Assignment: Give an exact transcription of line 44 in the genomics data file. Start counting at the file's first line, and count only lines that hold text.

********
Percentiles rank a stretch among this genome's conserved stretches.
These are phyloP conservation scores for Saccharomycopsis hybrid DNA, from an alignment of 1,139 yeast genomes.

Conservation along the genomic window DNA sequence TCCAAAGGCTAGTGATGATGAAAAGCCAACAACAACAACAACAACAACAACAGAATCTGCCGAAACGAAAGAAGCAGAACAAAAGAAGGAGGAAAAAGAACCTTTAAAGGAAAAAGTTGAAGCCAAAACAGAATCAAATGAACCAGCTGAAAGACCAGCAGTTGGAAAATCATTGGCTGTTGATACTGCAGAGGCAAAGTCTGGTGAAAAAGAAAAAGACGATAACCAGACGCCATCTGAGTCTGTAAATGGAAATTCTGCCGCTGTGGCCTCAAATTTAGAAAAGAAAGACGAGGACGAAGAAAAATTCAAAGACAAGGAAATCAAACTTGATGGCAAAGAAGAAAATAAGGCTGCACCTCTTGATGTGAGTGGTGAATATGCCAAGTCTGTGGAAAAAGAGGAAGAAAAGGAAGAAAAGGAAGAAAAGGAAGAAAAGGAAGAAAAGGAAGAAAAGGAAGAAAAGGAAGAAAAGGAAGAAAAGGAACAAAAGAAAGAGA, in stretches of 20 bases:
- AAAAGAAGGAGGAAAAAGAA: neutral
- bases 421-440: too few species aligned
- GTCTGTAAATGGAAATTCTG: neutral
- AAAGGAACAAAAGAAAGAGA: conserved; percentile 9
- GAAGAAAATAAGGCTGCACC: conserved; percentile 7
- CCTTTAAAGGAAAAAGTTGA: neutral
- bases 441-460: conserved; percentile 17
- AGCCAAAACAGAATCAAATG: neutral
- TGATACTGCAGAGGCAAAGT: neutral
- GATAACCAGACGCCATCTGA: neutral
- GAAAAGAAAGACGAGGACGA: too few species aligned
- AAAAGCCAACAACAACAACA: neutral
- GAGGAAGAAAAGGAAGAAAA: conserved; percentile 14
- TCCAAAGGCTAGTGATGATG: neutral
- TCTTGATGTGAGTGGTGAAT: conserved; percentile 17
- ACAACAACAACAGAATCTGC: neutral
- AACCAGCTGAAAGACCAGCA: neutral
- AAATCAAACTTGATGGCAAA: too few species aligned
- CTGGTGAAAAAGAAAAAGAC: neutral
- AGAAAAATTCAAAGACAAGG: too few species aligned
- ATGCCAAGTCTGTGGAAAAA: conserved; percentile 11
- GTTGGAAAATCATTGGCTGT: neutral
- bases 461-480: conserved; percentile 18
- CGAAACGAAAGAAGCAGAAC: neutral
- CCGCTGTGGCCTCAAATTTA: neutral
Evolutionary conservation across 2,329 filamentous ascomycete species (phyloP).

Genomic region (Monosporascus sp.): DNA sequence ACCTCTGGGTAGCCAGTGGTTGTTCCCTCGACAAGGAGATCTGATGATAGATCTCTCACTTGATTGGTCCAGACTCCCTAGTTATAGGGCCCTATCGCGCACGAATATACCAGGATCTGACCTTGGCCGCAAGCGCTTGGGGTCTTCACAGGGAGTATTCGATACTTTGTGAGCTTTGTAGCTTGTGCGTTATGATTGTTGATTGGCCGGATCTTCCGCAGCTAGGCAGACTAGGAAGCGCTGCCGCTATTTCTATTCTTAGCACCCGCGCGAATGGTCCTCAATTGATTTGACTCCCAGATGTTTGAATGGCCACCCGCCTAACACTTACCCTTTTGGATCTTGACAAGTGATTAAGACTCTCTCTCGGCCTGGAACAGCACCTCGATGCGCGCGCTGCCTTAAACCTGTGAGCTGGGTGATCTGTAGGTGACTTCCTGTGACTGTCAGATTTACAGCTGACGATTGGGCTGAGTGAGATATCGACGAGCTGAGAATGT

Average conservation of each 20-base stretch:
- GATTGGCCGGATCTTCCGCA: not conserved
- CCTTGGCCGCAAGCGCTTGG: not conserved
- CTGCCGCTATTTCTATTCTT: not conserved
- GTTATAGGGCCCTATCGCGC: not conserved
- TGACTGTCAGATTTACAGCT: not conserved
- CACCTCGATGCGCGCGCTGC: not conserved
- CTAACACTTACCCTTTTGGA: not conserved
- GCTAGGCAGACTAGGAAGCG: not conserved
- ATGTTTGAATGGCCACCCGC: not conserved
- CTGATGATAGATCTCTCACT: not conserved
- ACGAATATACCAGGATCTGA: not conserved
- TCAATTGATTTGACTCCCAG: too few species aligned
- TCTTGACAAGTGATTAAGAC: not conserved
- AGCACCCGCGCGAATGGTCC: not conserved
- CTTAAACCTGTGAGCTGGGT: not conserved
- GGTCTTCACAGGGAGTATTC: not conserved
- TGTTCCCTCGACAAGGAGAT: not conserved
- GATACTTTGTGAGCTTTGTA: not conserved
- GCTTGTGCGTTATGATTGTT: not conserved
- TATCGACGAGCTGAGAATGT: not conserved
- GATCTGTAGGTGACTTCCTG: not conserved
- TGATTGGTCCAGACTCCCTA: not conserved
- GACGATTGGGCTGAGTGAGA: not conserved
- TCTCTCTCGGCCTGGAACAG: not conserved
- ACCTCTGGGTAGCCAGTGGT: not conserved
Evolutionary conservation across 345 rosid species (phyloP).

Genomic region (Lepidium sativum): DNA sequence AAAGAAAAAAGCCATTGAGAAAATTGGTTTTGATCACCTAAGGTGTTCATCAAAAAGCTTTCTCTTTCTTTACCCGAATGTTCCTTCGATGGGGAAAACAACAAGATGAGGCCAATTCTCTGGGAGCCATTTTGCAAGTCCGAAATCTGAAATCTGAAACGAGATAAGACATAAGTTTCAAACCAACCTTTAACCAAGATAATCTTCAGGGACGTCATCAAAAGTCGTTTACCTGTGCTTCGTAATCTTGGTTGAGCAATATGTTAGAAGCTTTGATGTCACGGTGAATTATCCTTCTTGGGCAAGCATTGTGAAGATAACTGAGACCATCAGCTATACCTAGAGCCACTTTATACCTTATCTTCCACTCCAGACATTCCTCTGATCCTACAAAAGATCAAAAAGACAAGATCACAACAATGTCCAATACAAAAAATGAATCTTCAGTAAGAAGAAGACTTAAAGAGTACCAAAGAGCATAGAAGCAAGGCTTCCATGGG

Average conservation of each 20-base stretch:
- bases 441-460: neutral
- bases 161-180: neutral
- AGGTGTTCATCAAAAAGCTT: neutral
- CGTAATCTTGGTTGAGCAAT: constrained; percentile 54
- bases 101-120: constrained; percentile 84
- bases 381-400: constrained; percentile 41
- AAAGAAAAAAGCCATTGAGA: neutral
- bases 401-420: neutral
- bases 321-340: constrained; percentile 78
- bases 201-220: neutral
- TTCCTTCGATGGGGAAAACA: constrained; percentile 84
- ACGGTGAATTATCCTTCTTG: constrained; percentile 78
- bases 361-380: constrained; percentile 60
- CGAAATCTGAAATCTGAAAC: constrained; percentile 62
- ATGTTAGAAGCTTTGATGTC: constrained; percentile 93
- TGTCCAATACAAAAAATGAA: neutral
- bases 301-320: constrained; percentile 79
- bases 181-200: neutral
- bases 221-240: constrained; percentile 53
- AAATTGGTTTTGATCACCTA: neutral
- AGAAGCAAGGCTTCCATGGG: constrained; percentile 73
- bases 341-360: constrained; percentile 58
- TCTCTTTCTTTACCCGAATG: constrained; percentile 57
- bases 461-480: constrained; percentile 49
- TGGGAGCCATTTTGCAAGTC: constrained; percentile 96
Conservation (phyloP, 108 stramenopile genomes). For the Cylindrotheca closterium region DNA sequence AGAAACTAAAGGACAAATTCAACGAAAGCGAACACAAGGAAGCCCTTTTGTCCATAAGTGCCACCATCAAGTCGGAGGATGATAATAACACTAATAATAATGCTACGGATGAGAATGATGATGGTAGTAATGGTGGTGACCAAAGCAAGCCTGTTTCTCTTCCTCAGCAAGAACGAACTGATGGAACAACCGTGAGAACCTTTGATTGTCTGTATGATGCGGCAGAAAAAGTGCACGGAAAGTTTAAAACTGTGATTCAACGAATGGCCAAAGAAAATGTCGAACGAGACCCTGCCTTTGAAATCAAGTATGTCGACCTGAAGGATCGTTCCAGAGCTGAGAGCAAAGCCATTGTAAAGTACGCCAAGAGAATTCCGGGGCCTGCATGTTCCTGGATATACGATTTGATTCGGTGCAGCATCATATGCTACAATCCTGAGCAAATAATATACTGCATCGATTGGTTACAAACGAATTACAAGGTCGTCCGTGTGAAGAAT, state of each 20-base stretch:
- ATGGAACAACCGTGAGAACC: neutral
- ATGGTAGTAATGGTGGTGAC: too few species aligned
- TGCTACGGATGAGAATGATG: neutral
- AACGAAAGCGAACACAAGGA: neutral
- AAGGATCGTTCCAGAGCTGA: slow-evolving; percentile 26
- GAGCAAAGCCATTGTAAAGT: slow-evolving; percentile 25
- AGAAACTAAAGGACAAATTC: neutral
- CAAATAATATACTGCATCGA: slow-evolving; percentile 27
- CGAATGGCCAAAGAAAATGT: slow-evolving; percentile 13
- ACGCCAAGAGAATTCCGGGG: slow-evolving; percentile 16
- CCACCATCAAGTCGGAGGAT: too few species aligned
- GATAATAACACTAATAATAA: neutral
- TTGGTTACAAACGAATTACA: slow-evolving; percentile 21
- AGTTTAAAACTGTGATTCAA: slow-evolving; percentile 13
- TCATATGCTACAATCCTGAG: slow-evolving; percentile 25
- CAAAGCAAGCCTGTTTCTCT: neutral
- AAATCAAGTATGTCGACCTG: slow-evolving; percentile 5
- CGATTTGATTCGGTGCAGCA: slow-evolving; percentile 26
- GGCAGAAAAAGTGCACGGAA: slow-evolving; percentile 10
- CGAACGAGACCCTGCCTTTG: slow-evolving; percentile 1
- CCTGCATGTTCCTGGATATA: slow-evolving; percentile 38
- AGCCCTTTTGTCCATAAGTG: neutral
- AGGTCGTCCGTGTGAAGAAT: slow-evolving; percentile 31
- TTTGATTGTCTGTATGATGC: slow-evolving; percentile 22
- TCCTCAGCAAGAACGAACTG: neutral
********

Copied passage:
- TCTTGACAAGTGATTAAGAC: not conserved